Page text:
Charged Particle Data from Voyager 1's Low-Energy Charged Particle Instrument
This graphic from NASA's Voyager mission shows measurements of different populations of charged particles by Voyager 1's low-energy charged particle instrument (LECP). The upper panel shows the instrument's detections of cosmic rays from interstellar space for the past several months in blue. (These cosmic ray particles are at somewhat higher energies than the cosmic ray subsystem instrument.) The top graphic illustrates how this population of cosmic ray particles reached a new high level starting on Aug. 25, 2012.
The lower panel shows two populations of protons in the heliosheath, which is the outer layer of the bubble of charged particles surrounding the sun. Protons of these energies mostly originate from our sun and are shown in pink and magenta. These low speed protons (moving between about 7,000 miles per second and 2,800 miles per second) have virtually disappeared. The LECP instrument hasn't detected them for several weeks, meaning they have dropped by at least a factor of 1,000. Anomalous cosmic rays (gray), which are somewhat higher energy particles from inside the heliosphere, have also decreased.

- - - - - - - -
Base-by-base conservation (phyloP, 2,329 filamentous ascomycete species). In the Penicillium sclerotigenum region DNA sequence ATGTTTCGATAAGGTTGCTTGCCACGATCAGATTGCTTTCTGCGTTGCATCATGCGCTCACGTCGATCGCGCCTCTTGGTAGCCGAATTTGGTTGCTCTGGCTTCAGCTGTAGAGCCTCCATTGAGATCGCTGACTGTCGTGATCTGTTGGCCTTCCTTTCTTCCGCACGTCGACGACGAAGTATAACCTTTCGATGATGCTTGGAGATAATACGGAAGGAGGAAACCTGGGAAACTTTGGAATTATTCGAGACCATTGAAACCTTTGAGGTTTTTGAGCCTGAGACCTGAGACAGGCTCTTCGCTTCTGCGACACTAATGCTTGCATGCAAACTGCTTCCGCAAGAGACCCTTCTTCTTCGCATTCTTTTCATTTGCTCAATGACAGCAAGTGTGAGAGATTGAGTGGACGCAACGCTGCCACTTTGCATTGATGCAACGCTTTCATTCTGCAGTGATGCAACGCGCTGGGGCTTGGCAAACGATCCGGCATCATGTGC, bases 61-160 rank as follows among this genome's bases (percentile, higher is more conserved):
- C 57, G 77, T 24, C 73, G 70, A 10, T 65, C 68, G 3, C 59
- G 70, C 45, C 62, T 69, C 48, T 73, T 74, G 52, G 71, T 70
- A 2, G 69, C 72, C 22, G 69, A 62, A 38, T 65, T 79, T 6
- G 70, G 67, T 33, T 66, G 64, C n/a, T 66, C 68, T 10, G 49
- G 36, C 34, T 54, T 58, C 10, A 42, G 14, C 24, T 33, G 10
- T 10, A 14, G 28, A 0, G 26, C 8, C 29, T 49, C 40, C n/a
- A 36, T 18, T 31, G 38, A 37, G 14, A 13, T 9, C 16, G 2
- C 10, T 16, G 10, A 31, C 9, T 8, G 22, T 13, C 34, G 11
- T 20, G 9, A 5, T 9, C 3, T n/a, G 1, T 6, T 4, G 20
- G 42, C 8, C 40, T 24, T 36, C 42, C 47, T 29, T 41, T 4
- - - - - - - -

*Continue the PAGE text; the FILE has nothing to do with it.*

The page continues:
The dashed lines indicate when Voyager 1 was in a new region scientists are calling the "magnetic highway." This new region lapped and receded from Voyager 1 like an ocean wave several times between July and August. The dashed vertical lines indicate when Voyager 1 moved into this new region. Voyager 1 entered the region permanently on Aug. 25, 2012.
Image credit: NASA/JPL-Caltech/JHUAPL